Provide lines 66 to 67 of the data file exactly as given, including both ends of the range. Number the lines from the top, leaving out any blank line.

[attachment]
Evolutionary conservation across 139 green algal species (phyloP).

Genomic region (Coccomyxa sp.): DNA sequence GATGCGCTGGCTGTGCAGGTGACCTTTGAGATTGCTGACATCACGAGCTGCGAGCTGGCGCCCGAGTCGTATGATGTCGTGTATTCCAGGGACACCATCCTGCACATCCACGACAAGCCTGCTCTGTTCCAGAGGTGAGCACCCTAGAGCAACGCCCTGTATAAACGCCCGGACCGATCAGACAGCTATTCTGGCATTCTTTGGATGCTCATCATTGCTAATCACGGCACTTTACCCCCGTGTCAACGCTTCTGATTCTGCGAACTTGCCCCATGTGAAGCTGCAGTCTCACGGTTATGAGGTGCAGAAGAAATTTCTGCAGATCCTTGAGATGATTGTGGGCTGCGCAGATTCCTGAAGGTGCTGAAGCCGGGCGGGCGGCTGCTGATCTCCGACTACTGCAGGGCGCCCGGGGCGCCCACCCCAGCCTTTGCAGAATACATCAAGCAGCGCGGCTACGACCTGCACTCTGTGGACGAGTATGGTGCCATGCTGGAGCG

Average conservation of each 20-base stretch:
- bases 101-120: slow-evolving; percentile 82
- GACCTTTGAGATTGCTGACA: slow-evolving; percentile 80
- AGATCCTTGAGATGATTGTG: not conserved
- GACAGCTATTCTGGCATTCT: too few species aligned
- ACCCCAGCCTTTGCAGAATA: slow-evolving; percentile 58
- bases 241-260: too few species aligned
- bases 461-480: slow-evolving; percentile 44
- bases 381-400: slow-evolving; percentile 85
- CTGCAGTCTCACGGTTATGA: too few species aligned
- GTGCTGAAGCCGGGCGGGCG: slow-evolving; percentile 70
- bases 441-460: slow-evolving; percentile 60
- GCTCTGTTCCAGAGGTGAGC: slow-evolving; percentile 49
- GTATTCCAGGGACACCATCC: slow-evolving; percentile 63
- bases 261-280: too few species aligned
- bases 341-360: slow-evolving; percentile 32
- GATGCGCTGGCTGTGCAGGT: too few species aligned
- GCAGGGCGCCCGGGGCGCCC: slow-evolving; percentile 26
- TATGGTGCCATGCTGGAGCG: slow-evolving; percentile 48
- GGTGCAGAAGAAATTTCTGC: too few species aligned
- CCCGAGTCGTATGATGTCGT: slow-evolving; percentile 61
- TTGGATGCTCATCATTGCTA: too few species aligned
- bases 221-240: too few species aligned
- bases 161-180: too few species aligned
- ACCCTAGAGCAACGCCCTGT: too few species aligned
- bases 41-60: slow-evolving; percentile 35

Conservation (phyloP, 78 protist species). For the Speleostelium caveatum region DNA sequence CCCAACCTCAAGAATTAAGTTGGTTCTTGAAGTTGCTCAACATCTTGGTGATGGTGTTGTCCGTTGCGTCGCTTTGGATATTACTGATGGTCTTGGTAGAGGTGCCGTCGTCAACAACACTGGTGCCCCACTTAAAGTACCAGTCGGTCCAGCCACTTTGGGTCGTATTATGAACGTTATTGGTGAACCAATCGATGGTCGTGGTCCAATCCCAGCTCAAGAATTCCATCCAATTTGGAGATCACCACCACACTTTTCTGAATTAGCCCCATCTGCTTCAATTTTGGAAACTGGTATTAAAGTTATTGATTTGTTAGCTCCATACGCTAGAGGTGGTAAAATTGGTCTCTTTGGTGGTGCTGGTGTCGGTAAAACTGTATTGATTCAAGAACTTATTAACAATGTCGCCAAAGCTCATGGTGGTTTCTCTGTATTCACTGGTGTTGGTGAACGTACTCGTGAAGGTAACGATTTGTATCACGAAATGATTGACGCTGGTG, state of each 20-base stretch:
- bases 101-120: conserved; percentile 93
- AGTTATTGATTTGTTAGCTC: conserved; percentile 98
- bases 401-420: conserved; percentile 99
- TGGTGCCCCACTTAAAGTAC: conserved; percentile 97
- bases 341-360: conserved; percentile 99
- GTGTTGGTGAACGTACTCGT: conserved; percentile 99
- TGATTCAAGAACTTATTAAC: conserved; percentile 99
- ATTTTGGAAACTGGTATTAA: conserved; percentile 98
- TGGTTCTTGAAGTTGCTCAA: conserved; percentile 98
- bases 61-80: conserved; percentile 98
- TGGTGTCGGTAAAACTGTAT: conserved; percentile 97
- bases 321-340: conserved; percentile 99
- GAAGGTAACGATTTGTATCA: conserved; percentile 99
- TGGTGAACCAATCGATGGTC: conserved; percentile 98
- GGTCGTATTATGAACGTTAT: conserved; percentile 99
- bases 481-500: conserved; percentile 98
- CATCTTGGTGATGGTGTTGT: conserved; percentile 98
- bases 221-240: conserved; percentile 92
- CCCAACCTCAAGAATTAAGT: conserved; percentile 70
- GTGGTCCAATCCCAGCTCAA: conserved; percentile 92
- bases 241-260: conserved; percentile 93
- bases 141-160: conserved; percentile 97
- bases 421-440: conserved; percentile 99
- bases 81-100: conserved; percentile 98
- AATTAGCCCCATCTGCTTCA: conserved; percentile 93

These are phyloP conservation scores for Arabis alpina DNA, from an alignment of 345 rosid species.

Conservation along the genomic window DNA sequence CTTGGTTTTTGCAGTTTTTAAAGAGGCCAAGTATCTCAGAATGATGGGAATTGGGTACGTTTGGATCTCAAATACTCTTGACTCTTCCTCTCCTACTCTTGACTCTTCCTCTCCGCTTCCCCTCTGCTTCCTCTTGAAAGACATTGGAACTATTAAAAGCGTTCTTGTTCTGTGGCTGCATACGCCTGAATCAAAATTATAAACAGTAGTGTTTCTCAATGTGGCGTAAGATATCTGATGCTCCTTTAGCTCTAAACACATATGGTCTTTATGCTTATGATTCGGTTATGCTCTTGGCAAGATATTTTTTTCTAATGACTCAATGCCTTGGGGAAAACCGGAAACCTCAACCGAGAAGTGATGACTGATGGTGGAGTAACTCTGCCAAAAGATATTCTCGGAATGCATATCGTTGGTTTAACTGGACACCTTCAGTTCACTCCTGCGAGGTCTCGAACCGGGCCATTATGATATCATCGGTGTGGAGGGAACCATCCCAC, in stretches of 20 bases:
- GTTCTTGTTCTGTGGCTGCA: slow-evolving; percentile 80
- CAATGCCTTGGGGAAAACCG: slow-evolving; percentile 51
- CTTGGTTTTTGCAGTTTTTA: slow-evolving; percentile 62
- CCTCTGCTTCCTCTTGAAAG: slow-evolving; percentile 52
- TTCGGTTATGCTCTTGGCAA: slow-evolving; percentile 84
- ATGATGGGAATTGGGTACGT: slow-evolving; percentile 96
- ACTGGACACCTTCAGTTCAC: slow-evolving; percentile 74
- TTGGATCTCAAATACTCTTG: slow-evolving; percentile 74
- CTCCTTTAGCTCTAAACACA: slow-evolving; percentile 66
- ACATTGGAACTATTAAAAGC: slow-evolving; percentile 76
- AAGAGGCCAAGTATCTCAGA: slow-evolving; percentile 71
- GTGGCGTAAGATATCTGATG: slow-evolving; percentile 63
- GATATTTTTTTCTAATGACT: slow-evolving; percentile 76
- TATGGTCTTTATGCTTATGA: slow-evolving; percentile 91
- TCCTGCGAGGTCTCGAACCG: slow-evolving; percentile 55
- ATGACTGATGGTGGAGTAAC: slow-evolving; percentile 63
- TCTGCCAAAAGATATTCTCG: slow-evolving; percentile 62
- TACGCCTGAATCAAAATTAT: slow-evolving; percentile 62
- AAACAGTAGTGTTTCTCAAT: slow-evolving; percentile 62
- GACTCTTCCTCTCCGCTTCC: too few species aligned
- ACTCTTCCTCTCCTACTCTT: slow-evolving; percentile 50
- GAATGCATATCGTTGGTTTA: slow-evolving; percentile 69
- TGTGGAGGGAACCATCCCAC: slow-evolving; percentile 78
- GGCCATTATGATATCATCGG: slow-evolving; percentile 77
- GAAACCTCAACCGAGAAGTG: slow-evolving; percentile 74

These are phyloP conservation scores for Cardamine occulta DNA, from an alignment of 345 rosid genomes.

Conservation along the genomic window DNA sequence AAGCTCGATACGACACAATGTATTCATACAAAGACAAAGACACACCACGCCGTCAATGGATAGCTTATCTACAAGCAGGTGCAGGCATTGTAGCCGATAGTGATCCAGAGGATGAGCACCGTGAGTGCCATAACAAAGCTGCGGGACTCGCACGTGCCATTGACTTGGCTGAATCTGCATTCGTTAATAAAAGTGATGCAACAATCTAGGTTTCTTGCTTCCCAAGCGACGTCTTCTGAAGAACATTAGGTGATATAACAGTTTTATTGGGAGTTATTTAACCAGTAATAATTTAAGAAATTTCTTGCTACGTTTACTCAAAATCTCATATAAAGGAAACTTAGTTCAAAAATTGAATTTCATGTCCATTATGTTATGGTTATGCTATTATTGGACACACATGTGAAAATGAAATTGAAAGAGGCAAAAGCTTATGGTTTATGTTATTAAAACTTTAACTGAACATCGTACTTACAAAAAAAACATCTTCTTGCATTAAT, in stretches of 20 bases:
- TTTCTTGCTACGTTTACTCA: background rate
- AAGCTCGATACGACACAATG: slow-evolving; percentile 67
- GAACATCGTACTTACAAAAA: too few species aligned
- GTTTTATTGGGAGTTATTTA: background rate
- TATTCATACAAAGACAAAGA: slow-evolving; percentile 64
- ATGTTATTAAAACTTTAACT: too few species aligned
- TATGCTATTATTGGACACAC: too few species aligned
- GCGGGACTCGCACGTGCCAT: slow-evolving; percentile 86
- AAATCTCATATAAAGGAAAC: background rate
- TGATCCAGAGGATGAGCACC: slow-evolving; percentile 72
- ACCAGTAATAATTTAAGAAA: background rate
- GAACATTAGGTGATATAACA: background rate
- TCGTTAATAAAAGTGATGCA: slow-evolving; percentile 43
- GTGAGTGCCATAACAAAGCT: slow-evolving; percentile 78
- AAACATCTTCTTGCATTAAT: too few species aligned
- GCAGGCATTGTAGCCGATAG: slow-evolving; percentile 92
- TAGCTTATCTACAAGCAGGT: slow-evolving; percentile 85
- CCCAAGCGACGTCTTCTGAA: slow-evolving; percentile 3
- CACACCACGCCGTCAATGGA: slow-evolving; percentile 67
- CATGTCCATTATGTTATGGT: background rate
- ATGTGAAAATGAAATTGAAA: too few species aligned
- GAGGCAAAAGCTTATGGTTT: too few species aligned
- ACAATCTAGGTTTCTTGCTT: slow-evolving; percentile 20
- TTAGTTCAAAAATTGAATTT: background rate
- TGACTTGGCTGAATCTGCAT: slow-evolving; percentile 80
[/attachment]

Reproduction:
- ACATTGGAACTATTAAAAGC: slow-evolving; percentile 76
- AAGAGGCCAAGTATCTCAGA: slow-evolving; percentile 71